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Anti-Incumbent Sentiment Grows Ahead Of Iraq Vote

MELISSA BLOCK, host:

From NPR News, this is ALL THINGS CONSIDERED. I'm Melissa Block.

MICHELE NORRIS, host:

And I'm Michele Norris.

In Iraq today, violence broke out as early voting began in the country's parliamentary elections. Soldiers, police and people with special needs went to the polls in advance of Sunday's nationwide vote. Three bomb attacks killed at least 12 people and wounded dozens more. Two of the attacks were on polling stations. Recent security breaches have put a dent in what looked like a clear lead in the polls for incumbent Prime Minister Nouri al-Maliki.

And as NPR's Quil Lawrence reports from Baghdad, there's growing impatience with incumbents throughout Iraq's young democracy.

QUIL LAWRENCE: This campaign had more billboards and TV ads than outdoor rallies, though supporters of the current interior minister did turn out for an open-air rally on the last day of campaigning.

(Soundbite of song)

Unidentified Man #1: (Singing in foreign language)

LAWRENCE: At a long park along the Tigris River protected by army checkpoints at each end, about a thousand people turned up to hear speech by the brother of Interior Minister Jawad Al-Bolani who was also running for parliament. But even supporters of a sitting minister repeated the old slogan: throw the bums out. So said Malad Zamir(ph) and his friend Bilal(ph).

Mr. MALAD ZAMIR: (Foreign language spoken)

LAWRENCE: We don't want Bolani to ally with anyone else. They are the same old politicians who have done nothing since the collapse of the old regime, says Zamir.

BILAL: (Foreign language spoken)

LAWRENCE: We want new faces, his friend adds. Incumbents certainly aren't without advantages. For example, these men and many in the crowd are employees of the minister they say they're voting for. With the entire cabinet running for election, no one has been shy about using the trappings of office to campaign. A soldier died trying to stop a suicide bomber today and Prime Minister Maliki rushed to announce that he was posthumously promoting the officer. This is on a day when police and army were voting. Gifts and new projects have been announced but it doesn't necessarily seem to be working. Mazin(ph) is a real estate agent living right next to a new highway project. He would only give his first name.

MAZIN (Real Estate Agent, Iraq): (Foreign language spoken)

LAWRENCE: They should be changed from the roots up, he says.

MAZIN: I hope new faces - new.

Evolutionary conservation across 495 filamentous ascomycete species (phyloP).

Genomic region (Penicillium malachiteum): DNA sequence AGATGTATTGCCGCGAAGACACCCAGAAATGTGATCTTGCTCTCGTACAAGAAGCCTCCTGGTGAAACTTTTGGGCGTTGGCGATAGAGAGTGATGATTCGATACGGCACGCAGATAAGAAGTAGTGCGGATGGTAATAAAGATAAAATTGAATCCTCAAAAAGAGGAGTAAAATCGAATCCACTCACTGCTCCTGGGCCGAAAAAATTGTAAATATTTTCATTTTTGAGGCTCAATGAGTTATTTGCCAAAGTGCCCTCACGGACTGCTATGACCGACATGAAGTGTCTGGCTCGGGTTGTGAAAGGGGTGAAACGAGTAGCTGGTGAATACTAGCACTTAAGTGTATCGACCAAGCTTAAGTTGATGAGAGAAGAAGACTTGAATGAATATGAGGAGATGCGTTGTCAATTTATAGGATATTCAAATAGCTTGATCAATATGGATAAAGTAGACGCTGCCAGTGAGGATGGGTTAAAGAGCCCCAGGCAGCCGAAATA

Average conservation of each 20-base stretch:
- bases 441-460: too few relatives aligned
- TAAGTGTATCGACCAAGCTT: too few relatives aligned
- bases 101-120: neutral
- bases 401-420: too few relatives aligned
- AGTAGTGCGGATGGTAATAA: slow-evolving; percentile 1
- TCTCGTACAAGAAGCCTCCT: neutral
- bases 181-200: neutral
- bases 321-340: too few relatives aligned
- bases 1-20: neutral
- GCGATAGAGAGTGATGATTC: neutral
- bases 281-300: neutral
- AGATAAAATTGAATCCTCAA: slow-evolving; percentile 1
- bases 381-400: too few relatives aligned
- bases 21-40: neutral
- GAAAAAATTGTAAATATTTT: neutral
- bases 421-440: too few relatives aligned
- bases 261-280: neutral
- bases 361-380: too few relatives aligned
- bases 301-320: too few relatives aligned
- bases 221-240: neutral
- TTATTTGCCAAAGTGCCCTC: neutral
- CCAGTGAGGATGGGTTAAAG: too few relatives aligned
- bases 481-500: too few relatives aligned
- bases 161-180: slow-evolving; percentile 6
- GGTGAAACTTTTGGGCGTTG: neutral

LAWRENCE: And then with Iraq's typical macabre humor he suggests a way to take care of the entire parliament full of incumbents.

MAZIN: Bomb. Bomb (unintelligible).

LAWRENCE: It isn't a laughing matter though. Bombs that hit polling stations today come on the heels of attacks in Baghdad and beyond that have killed hundreds of people. Still, security is better than two years ago and the biggest incumbent of them all - Iraq's prime minister, Nouri al-Maliki - is not afraid of the budding antiestablishment crowd. The senior aide, Hajim al-Hassani(ph).

Mr. HAJIM AL-HASSANI (Senior Aide, Prime Minister Nouri al-Maliki): We will find some people who want the whole political process to be demolished and to start from zero. But I think a lot of people right now feel that the continuity is better from them.

LAWRENCE: In last year's provincial elections, incumbents were thrown out of office in a majority of provinces. Polling data is hard to pin down in Iraq. Some have suggested that over half of Iraqis want, quote, "someone other than Prime Minister Maliki in office next time." But other polls put Maliki ahead among likely voters and the field is fractured. So he could be a winner with as little as 25 percent of the votes.

Unidentified Man #2: (Foreign language spoken)

LAWRENCE: Lining up to check their names off the voter rolls at a polling station in Baghdad today, a sample of police and soldiers provided a completely unscientific poll.

Unidentified Group: (Foreign language spoken)

LAWRENCE: But not one of them said he was voting for the incumbent.

Quil Lawrence, NPR News, Baghdad. Transcript provided by NPR, Copyright NPR.

NPR transcripts are created on a rush deadline by an NPR contractor. This text may not be in its final form and may be updated or revised in the future. Accuracy and availability may vary. The authoritative record of NPR’s programming is the audio record.

Quil Lawrence is a New York-based correspondent for NPR News, covering veterans' issues nationwide. He won a Robert F. Kennedy Award for his coverage of American veterans and a Gracie Award for coverage of female combat veterans. In 2019 Iraq and Afghanistan Veterans of America honored Quil with its IAVA Salutes Award for Leadership in Journalism.

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